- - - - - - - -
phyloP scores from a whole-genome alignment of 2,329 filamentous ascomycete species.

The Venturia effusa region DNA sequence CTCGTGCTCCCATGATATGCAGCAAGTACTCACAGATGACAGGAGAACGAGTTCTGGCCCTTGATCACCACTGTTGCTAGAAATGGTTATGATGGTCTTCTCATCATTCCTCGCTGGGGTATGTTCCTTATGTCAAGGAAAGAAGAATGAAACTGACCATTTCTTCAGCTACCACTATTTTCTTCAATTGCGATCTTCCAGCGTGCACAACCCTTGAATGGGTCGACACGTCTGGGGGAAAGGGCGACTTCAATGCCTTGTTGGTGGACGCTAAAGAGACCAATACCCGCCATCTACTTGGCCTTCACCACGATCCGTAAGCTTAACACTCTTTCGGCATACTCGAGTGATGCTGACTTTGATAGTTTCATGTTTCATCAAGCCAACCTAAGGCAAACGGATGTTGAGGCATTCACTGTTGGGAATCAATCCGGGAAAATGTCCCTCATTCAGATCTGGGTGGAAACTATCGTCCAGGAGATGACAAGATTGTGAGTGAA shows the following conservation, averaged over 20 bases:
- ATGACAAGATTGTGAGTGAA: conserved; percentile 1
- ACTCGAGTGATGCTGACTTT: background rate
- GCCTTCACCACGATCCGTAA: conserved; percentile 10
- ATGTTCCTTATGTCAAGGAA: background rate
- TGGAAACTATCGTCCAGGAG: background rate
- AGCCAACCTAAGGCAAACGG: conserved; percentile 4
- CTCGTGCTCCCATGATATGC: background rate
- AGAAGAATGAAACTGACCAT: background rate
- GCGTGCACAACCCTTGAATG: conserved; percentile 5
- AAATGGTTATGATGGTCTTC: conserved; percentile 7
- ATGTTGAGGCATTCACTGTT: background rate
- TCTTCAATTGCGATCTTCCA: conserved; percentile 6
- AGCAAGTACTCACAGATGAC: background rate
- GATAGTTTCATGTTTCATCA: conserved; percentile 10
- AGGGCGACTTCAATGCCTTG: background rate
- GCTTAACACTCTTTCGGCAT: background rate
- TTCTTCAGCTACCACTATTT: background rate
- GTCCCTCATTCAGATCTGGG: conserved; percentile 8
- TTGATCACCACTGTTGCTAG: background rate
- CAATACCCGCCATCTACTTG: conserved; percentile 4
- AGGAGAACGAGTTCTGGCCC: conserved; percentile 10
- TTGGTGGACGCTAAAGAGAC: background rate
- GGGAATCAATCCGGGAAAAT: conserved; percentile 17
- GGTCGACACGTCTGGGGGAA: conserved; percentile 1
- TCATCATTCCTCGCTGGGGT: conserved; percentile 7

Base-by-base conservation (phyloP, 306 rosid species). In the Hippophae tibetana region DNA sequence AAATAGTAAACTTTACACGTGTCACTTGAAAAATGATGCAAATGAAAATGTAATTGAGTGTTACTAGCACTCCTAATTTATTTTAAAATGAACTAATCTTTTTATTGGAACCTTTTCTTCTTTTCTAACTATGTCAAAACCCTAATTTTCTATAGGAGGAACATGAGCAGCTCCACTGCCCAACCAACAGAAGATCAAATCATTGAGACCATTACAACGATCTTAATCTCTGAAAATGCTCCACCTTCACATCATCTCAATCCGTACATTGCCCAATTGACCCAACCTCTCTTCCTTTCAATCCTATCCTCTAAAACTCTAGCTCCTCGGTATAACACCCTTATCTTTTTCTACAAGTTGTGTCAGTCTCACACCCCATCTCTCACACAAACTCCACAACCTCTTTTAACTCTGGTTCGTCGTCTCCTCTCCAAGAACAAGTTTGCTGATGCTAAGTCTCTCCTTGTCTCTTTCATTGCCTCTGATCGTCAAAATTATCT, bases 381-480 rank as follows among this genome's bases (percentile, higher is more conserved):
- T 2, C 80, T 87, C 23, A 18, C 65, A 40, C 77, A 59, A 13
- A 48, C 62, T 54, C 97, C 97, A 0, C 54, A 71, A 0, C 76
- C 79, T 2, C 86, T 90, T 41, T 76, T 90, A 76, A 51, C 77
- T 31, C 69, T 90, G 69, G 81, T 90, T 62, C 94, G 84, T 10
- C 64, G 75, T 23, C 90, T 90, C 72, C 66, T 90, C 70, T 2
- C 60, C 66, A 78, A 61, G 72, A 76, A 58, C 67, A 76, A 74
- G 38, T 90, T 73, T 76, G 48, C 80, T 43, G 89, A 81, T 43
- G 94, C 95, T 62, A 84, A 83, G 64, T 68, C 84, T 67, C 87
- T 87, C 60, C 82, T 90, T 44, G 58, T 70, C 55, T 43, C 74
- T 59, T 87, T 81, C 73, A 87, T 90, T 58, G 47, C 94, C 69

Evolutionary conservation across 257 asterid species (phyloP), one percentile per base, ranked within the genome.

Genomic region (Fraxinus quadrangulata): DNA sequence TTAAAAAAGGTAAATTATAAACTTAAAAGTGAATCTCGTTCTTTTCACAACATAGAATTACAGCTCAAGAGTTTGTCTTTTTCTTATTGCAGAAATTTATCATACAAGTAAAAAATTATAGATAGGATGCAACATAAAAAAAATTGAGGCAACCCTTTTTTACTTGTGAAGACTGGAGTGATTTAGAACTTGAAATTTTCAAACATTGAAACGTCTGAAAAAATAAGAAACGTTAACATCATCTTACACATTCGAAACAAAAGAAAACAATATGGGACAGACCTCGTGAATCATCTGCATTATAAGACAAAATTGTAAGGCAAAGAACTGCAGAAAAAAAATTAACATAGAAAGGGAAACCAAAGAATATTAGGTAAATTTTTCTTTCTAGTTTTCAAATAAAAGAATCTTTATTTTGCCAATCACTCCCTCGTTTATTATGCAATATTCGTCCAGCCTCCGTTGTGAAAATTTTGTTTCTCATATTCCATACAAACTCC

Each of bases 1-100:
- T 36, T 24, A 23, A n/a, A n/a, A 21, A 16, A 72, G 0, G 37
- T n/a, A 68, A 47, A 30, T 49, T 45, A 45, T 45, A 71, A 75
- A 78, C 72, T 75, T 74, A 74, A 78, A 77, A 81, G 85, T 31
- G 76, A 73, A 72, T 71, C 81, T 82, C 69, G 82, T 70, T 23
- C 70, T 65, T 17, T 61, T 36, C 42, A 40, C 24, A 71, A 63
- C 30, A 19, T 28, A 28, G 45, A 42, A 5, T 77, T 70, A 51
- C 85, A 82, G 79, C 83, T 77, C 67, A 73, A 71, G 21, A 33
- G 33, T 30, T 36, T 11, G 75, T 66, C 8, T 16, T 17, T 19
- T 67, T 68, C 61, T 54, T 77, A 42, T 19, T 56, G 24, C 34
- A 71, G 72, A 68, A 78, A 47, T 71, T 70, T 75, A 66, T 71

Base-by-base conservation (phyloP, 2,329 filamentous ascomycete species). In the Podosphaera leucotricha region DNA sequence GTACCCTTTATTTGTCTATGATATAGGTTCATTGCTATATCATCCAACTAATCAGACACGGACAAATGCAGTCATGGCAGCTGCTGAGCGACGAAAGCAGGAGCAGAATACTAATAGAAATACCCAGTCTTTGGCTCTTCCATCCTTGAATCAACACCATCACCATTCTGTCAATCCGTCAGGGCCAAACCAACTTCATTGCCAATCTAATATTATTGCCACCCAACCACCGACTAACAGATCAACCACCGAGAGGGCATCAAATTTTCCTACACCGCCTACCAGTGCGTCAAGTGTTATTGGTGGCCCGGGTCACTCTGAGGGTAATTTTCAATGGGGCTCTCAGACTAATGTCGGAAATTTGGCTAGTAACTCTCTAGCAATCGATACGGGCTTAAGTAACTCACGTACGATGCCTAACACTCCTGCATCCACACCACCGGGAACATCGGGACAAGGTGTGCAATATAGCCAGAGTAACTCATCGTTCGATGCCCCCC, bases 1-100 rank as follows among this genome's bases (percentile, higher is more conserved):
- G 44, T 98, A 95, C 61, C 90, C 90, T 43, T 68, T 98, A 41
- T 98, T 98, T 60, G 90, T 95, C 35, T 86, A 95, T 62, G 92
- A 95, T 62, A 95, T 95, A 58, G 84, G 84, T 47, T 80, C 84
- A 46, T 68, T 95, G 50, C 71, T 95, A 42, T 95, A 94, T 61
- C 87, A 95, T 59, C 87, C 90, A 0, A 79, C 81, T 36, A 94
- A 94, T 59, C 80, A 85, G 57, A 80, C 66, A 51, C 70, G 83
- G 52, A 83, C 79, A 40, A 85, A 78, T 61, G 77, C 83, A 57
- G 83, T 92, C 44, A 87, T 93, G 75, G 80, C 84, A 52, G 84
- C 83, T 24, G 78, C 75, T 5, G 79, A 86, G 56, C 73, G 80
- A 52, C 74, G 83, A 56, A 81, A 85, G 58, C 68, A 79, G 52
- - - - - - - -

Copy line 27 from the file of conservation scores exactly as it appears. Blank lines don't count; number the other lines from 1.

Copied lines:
- TCATCATTCCTCGCTGGGGT: conserved; percentile 7